A just-released article in the venerable New York Times shines the spotlight on a new trend in senior living. According to this article published just a few days ago, more and more active seniors these days are looking for someplace they can enjoy life without having to drive. This means walkability is now one of the things seniors are looking for.
It hasn’t always been this way. “Developments for independent retirees typically come in two flavors,” writes the Times: “isolated, gated subdivisions or large homes on golf courses, often in the same bland package of multiple cul-de-sacs. Both require driving everywhere, which is a problem for those who either don’t want to drive or can’t.” The solution? “Enter a new paradigm: the walkable, urban space.”
As an example, the New York Times feature profiles a couple who retired to a small town in North Carolina. But after a few years there they came to realize that, as charming as the area was, there was something missing. They weren’t conveniently close to the things they wanted and needed – restaurants, grocery stores, coffee shops and entertainment. So they moved to another nearby town that offered a much more vibrant environment, with excellent walkability and ready access to transit that would take them into an adjacent larger city when needed. This blend, says the Times, appears to be what an increasing number of active retirees want. As the couple in the article put it, it’s about more than simply aging in place. “We began thinking more about ‘aging in community,’” they said. “That means an urban neighborhood where you can walk or take transit to just about everything you need.”
Ironically, according to a study from the Brookings Institution, 80 percent of retirees still live in car-dependent suburbs and rural areas far from in-town amenities. For decades, says the Times, senior housing developments ignored the idea of being truly pedestrian-friendly with each access on foot to cafes, libraries and other services. Gated communities and golf course developments may offer foot paths and walking trails but not the kind of mixed-use urbanism that today’s retirees are looking for. Besides the obvious benefits of convenience, the denser urban developments for seniors are generally heathier, promoting better physical fitness and a greater sense of community involvement and connection with neighbors. These days there’s also a financial benefit to seniors who live in walkable communities: higher property values.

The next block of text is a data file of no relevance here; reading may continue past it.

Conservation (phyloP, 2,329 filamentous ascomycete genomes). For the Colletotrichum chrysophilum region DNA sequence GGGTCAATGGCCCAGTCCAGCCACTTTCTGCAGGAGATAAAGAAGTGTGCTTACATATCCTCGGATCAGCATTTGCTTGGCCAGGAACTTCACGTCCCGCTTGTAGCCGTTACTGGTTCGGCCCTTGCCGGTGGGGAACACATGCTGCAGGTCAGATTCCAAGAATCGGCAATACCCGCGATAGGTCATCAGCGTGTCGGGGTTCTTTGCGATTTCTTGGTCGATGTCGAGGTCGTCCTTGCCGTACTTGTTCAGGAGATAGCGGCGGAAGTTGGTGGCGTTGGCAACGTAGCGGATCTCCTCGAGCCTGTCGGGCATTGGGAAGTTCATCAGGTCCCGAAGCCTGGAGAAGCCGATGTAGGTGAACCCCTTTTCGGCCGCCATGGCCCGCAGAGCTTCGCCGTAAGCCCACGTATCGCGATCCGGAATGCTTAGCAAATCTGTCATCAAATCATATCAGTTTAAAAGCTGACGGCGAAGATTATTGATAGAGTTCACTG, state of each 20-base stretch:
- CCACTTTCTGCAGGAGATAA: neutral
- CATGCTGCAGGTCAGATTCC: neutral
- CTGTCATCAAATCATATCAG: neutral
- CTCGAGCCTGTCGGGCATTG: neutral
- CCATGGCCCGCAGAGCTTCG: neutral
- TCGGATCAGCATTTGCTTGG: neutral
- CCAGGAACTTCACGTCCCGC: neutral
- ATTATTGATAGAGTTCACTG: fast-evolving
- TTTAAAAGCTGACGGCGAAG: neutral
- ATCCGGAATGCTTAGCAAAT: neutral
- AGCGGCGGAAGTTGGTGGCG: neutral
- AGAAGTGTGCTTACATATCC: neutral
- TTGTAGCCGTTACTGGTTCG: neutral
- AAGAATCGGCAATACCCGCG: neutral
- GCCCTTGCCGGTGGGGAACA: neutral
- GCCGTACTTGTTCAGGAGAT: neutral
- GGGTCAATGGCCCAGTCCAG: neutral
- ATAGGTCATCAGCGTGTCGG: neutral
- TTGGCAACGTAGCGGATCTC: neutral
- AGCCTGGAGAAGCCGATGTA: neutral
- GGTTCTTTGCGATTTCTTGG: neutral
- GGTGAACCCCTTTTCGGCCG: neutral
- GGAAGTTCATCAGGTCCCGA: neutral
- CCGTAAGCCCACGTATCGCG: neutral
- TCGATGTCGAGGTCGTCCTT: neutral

The challenge, however, is to create senior-friendly housing in cities that are already heavily built up. As the Times writes, “Age-friendly communities within cities may require extensive infrastructure improvements, including wider sidewalks, bike lanes, more public transportation options and longer pedestrian signal walk times. Local officials may not want to rezone or invest in the improvements or even permit them.” There’s also the problem of skyrocketing property values and a lack of land available to build on. Even if senior developments can be built in trendy places like Seattle and Portland, development costs could put home prices out of reach for most retirees.
One caution in the Times article: seniors should not rate a potential retirement community on walkability alone. As you age, they’re going to need other services, too. The Times asks, “Do [these towns] have quality health care institutions nearby? Is public transportation adequate? Will you need barrier-free sidewalks and retail establishments? How easy is it to leave and visit other parts of a city or its metropolitan region? Will you need to rent or share a car? What about local colleges for cultural amenities and lifelong learning programs?” These are all excellent questions. Finally, we strongly agree with the final point from the article that emphasizes the importance of family considerations. “Picking the right community also should involve your family. If you want to be close to children and grandchildren, you should consider a place accessible to them as well.”
Here at AgingOptions we always remind our clients and radio listeners that aging is a family affair. It’s also true that retirement planning involves much more than deciding where to live. Your retirement plan also needs to encompass your legal affairs, your financial strategy, and your medical needs along with housing choices and family communications. That’s why we call our approach to retirement planning “LifePlanning.” Your LifePlan becomes your comprehensive blueprint, allowing you to enjoy the kind of retirement that you’ve always wanted. We’ll help you get there! You can find out more about this retirement planning breakthrough, quickly and easily – and without obligation – by attending a free LifePlanning Seminar. Bring your retirement questions and spend a few hours with us, and we assure you, you’ll discover how rewarding and reassuring LifePlanning will be. For seminar dates and times and online registration, click on the Upcoming Events tab on this website – or contact us during the week and we’ll gladly assist you.
(originally reported at www.nytimes.com)